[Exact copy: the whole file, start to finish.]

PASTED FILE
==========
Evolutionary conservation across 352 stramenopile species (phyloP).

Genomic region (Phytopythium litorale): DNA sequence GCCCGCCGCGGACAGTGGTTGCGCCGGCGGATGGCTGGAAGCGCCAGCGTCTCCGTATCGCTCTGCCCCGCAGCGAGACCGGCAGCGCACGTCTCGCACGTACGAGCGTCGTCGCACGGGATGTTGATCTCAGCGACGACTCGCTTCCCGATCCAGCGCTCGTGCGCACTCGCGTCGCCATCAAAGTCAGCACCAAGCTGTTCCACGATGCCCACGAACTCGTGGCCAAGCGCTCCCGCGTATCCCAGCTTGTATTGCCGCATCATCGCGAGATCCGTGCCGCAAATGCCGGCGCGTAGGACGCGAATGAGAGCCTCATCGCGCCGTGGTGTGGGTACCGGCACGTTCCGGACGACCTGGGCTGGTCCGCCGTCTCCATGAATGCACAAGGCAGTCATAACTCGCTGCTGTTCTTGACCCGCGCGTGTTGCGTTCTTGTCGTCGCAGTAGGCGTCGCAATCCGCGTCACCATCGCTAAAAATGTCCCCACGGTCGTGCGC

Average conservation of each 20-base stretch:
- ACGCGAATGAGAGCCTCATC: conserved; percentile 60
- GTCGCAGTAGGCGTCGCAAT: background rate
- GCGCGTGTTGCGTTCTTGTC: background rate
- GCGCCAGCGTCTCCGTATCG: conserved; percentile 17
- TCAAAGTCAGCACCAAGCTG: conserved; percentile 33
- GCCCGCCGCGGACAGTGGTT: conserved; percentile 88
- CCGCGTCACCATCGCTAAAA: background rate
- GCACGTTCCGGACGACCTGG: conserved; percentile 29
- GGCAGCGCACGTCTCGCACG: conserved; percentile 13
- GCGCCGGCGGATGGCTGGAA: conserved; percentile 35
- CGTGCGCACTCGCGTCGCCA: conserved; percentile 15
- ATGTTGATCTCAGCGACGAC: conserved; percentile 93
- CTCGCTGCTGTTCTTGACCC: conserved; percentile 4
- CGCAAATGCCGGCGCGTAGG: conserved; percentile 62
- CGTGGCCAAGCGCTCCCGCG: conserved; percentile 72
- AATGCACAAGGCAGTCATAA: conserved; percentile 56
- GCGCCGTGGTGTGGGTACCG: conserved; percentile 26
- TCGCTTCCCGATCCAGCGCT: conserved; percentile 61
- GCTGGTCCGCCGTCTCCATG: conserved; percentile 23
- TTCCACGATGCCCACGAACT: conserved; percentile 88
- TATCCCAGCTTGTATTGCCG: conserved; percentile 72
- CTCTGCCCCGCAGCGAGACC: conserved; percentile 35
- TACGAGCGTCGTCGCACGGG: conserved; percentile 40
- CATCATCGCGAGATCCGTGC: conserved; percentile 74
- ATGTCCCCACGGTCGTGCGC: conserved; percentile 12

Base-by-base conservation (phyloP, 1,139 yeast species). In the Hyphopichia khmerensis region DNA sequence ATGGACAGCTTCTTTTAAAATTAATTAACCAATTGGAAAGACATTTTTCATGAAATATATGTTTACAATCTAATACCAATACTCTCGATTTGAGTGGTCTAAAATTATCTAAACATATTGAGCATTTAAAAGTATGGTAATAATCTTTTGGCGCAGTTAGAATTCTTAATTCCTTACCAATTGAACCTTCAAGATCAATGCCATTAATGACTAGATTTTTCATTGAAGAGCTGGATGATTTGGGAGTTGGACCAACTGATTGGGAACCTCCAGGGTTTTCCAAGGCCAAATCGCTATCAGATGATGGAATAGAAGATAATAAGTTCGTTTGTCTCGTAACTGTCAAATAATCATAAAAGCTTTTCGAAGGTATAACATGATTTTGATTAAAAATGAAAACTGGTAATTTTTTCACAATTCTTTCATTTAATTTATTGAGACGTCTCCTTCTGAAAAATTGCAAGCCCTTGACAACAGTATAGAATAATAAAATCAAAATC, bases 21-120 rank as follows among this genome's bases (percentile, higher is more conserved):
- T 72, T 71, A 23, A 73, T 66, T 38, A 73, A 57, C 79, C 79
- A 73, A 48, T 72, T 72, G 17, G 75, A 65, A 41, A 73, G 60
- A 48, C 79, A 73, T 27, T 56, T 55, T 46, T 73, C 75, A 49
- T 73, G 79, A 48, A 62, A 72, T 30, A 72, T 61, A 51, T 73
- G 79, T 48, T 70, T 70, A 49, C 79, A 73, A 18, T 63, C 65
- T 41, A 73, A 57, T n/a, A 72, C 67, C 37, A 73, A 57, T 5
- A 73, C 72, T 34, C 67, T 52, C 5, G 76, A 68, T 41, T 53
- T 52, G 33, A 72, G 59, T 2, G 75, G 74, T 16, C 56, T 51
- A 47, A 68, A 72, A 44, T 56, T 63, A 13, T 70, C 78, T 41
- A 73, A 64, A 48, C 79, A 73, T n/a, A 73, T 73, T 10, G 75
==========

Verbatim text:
Evolutionary conservation across 352 stramenopile species (phyloP).

Genomic region (Phytopythium litorale): DNA sequence GCCCGCCGCGGACAGTGGTTGCGCCGGCGGATGGCTGGAAGCGCCAGCGTCTCCGTATCGCTCTGCCCCGCAGCGAGACCGGCAGCGCACGTCTCGCACGTACGAGCGTCGTCGCACGGGATGTTGATCTCAGCGACGACTCGCTTCCCGATCCAGCGCTCGTGCGCACTCGCGTCGCCATCAAAGTCAGCACCAAGCTGTTCCACGATGCCCACGAACTCGTGGCCAAGCGCTCCCGCGTATCCCAGCTTGTATTGCCGCATCATCGCGAGATCCGTGCCGCAAATGCCGGCGCGTAGGACGCGAATGAGAGCCTCATCGCGCCGTGGTGTGGGTACCGGCACGTTCCGGACGACCTGGGCTGGTCCGCCGTCTCCATGAATGCACAAGGCAGTCATAACTCGCTGCTGTTCTTGACCCGCGCGTGTTGCGTTCTTGTCGTCGCAGTAGGCGTCGCAATCCGCGTCACCATCGCTAAAAATGTCCCCACGGTCGTGCGC

Average conservation of each 20-base stretch:
- ACGCGAATGAGAGCCTCATC: conserved; percentile 60
- GTCGCAGTAGGCGTCGCAAT: background rate
- GCGCGTGTTGCGTTCTTGTC: background rate
- GCGCCAGCGTCTCCGTATCG: conserved; percentile 17
- TCAAAGTCAGCACCAAGCTG: conserved; percentile 33
- GCCCGCCGCGGACAGTGGTT: conserved; percentile 88
- CCGCGTCACCATCGCTAAAA: background rate
- GCACGTTCCGGACGACCTGG: conserved; percentile 29
- GGCAGCGCACGTCTCGCACG: conserved; percentile 13
- GCGCCGGCGGATGGCTGGAA: conserved; percentile 35
- CGTGCGCACTCGCGTCGCCA: conserved; percentile 15
- ATGTTGATCTCAGCGACGAC: conserved; percentile 93
- CTCGCTGCTGTTCTTGACCC: conserved; percentile 4
- CGCAAATGCCGGCGCGTAGG: conserved; percentile 62
- CGTGGCCAAGCGCTCCCGCG: conserved; percentile 72
- AATGCACAAGGCAGTCATAA: conserved; percentile 56
- GCGCCGTGGTGTGGGTACCG: conserved; percentile 26
- TCGCTTCCCGATCCAGCGCT: conserved; percentile 61
- GCTGGTCCGCCGTCTCCATG: conserved; percentile 23
- TTCCACGATGCCCACGAACT: conserved; percentile 88
- TATCCCAGCTTGTATTGCCG: conserved; percentile 72
- CTCTGCCCCGCAGCGAGACC: conserved; percentile 35
- TACGAGCGTCGTCGCACGGG: conserved; percentile 40
- CATCATCGCGAGATCCGTGC: conserved; percentile 74
- ATGTCCCCACGGTCGTGCGC: conserved; percentile 12

Base-by-base conservation (phyloP, 1,139 yeast species). In the Hyphopichia khmerensis region DNA sequence ATGGACAGCTTCTTTTAAAATTAATTAACCAATTGGAAAGACATTTTTCATGAAATATATGTTTACAATCTAATACCAATACTCTCGATTTGAGTGGTCTAAAATTATCTAAACATATTGAGCATTTAAAAGTATGGTAATAATCTTTTGGCGCAGTTAGAATTCTTAATTCCTTACCAATTGAACCTTCAAGATCAATGCCATTAATGACTAGATTTTTCATTGAAGAGCTGGATGATTTGGGAGTTGGACCAACTGATTGGGAACCTCCAGGGTTTTCCAAGGCCAAATCGCTATCAGATGATGGAATAGAAGATAATAAGTTCGTTTGTCTCGTAACTGTCAAATAATCATAAAAGCTTTTCGAAGGTATAACATGATTTTGATTAAAAATGAAAACTGGTAATTTTTTCACAATTCTTTCATTTAATTTATTGAGACGTCTCCTTCTGAAAAATTGCAAGCCCTTGACAACAGTATAGAATAATAAAATCAAAATC, bases 21-120 rank as follows among this genome's bases (percentile, higher is more conserved):
- T 72, T 71, A 23, A 73, T 66, T 38, A 73, A 57, C 79, C 79
- A 73, A 48, T 72, T 72, G 17, G 75, A 65, A 41, A 73, G 60
- A 48, C 79, A 73, T 27, T 56, T 55, T 46, T 73, C 75, A 49
- T 73, G 79, A 48, A 62, A 72, T 30, A 72, T 61, A 51, T 73
- G 79, T 48, T 70, T 70, A 49, C 79, A 73, A 18, T 63, C 65
- T 41, A 73, A 57, T n/a, A 72, C 67, C 37, A 73, A 57, T 5
- A 73, C 72, T 34, C 67, T 52, C 5, G 76, A 68, T 41, T 53
- T 52, G 33, A 72, G 59, T 2, G 75, G 74, T 16, C 56, T 51
- A 47, A 68, A 72, A 44, T 56, T 63, A 13, T 70, C 78, T 41
- A 73, A 64, A 48, C 79, A 73, T n/a, A 73, T 73, T 10, G 75